Senior Clinical Psychologist Kieron Beard tells us about his role at South London and Maudsley (SLaM) – and a bit about his life outside of work!
Which part of SLaM do you work in?
I am a Senior Clinical Psychologist in SLaM’s Mental Health in Learning Disabilities Service, which is part of the Behavioural and Developmental Psychiatry CAG. We are a secondary care community mental health team for people with learning disabilities and additional mental health and/or behaviour that can challenge, who require a specialist learning disability service. I’m currently based in the Lambeth borough but we regularly work across the different boroughs.
What does a typical day look like?
I’m not sure there is such a thing as a typical day as the role is so varied but this is something that I really enjoy about my job. A typical week involves attending clinical/multi-disciplinary team meetings; using a variety of psycho-therapeutic models to work collaboratively with service users on their own self-defined goals for recovery; supporting the systems and networks around a service user to improve their quality of life; group-work and mental health prevention and promotion work at a community level.
A typical week also usually involves delivering some form of education or training, be that through The Estia Centre (a training, research and development resource to support the development of a competent workforce for people with learning disabilities and additional mental health needs), The Institute of Psychiatry, Psychology & Neuroscience or SLaM’s Recovery College.
What do you enjoy most about your job?
The variety of the job ensures that I never get bored but what I most enjoy has to be the social justice element to my role. People with learning disabilities continue to be the most likely group in society to have their human rights breached. Supporting the people I work with to claim their own voice and constructively challenge these issues is hugely satisfying.
Which part of your job is most challenging?
Working with the systems around a person is probably the most challenging aspect of the job, particularly in the current climate of austerity and cuts to social services. However, this does allow for the development of creative approaches to overcome this. Another challenging aspect is trying to find a balance between meeting the needs of the service and providing a high-quality, individualised service to each service user.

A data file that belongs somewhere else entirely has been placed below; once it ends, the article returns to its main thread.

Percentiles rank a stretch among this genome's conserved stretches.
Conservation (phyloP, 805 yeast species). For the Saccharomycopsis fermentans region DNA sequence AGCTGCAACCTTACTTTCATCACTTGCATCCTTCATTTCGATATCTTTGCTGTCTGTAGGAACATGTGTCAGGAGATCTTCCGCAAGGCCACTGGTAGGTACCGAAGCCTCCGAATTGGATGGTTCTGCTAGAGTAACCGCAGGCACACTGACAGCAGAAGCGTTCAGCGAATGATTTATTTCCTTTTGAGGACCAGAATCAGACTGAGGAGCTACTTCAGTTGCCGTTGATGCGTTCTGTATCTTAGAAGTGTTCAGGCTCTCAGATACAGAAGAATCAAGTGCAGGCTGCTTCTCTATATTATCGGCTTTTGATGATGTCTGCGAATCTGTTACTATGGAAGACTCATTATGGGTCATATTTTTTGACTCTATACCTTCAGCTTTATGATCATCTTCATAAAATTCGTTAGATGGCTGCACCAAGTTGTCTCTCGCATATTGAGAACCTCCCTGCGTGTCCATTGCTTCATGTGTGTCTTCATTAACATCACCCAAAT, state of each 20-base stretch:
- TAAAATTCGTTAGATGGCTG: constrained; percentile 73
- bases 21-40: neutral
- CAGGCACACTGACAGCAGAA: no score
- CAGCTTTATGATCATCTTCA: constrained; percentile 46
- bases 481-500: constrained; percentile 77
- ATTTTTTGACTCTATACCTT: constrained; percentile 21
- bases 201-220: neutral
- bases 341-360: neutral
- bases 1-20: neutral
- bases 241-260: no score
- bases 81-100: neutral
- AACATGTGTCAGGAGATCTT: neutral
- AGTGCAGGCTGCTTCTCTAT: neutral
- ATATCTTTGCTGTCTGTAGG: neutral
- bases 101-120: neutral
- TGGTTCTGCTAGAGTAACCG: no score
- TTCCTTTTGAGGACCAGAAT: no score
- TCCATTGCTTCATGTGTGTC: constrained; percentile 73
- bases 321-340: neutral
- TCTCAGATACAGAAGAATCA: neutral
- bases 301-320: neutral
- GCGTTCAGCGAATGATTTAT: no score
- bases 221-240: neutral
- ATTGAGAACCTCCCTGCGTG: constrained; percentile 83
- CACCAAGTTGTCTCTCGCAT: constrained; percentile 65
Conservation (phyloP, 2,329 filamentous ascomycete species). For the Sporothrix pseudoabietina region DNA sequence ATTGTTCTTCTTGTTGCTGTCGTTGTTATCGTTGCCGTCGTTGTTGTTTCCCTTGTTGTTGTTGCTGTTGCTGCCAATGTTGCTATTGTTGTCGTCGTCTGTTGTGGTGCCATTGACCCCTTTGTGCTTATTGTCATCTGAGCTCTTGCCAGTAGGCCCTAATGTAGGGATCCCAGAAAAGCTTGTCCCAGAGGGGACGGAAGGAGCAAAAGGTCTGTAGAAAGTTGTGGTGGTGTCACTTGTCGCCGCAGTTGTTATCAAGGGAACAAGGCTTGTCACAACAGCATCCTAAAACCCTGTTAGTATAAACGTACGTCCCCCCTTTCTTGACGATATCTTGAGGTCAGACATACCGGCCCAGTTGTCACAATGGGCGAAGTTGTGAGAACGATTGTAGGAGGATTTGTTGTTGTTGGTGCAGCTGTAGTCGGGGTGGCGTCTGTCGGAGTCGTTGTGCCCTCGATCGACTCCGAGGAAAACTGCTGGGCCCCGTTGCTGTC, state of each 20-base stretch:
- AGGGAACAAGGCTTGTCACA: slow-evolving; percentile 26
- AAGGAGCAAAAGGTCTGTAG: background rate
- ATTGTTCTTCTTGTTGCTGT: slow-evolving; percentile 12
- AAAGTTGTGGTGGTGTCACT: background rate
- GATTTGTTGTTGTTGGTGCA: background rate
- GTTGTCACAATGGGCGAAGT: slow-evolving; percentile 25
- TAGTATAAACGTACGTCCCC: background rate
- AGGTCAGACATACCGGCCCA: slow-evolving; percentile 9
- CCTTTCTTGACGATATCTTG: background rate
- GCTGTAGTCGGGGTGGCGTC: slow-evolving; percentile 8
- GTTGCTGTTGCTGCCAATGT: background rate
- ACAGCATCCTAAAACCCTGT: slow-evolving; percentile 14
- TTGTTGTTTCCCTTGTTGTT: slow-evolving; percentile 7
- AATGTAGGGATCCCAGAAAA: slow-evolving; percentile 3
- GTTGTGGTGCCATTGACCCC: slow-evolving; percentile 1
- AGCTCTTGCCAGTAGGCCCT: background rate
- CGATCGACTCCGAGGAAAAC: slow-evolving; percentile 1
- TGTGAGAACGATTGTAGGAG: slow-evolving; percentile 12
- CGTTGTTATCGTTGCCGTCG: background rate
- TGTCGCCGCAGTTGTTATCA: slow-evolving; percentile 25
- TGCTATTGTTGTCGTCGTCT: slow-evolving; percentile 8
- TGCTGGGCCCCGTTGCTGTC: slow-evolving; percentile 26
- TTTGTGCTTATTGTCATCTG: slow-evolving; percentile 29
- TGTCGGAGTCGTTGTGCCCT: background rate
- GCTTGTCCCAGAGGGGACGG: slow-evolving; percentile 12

What is your favourite thing about SLaM?
I would say my favourite thing about SLaM is the close links between clinical work, academia and research. In comparison to other places I have worked, I feel supported to further develop my skills and there are many opportunities for continuing professional development (CPD). Things unique to SLaM such as the Board of Governors’ Smile for Health Scheme and Maudsley Charity also provide opportunities for creative and innovative service development.
What’s your proudest achievement in your career to date?
My proudest achievement is most likely qualifying as a clinical psychologist. Since then it is working with service users to co-produce The Discovery Group – this is an adapted mental health recovery group for people with learning disabilities. The last group culminated in the group members choosing to write to the Prime Minister to highlight the difficulties of using public transport in London if you’re dependent on a wheelchair to access the community.
What do you like to do outside of work in your free time?
I’m relatively new to London so I’m still enjoying exploring the delights of the city, particularly when it involves stumbling across a local gin distillery!
If you could only take one thing to a desert island, what would it be?
I’d ask Mary Poppins if I could borrow her bag to take as I’m sure I’d find everything I needed in there!
We hope you enjoyed reading this interview with Kieron Beard. See how you can get involved in supporting SLaM.